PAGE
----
By Andrew Welsh-Huggins
The Associated Press
COLUMBUS - Ohio State University has lost a $540,000 state grant for reducing tobacco use after accepting a research grant of similar size from tobacco company Philip Morris.
Thomas Boyd, a neuroscience professor in Ohio State's College of Medicine, is receiving a three-year, $590,000 grant from the Philip Morris External Research Program to study how nicotine affects the nerve cells of zebra fish.
Researchers use the small, striped fish native to Asia as models for human development because their embryos are similar to human embryos.
In response, the Ohio Tobacco Use Prevention and Control Foundation announced it was withdrawing a three-year, $540,000 grant it gave Ohio State to provide anti-tobacco services to adults in Ross and Vinton counties.
That grant prohibited any recipient from receiving money from a tobacco company.
University officials debated the issue for about two months before deciding to accept the tobacco-company grant, Thomas Rosol, Ohio State's interim vice president for research, said Monday.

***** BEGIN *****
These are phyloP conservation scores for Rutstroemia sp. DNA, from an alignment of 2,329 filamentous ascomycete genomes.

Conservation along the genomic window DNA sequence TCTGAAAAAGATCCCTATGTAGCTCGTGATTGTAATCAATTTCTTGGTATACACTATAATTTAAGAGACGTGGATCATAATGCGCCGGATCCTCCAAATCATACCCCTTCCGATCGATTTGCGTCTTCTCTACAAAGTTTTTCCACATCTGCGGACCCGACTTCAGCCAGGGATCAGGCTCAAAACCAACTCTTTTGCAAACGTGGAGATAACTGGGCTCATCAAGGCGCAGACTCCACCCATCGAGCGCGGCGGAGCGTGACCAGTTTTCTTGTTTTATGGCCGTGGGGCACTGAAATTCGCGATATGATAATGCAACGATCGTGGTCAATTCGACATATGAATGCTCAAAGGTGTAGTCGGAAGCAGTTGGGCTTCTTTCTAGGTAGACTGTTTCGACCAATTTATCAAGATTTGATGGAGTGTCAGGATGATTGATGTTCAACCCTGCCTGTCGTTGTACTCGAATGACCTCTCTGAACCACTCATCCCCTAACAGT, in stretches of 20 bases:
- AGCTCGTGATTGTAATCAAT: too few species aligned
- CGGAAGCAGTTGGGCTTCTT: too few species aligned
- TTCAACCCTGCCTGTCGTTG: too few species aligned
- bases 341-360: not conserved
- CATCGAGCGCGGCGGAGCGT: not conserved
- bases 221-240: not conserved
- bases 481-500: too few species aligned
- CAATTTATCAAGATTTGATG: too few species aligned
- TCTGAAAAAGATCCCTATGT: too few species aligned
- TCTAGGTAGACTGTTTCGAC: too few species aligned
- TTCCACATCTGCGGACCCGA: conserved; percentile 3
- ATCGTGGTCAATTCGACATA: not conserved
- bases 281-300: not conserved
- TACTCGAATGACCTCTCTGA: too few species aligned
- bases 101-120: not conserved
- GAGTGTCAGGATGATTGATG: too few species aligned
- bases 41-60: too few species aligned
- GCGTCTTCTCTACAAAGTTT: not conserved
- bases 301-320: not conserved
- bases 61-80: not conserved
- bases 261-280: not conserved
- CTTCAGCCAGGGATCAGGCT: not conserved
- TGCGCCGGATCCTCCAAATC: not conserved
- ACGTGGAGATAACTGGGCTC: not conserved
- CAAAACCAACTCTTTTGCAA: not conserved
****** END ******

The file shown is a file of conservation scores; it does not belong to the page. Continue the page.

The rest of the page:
He said the foundation's regulations unfairly restricted other OSU researchers from doing research in related areas during the three years of the grant.
Rosol said the Philip Morris grant came without restrictions on its use or the publication of results.
"We're not making a value judgment on the products that Philip Morris produces," Rosol said.
On the Net
Ohio State College of Medicine and Public Health: http://medicine.osu.edu/
Ohio Tobacco Use Prevention and Control Foundation: http://www.standohio.org/
Philip Morris: http://www.philipmorrisusa.com/
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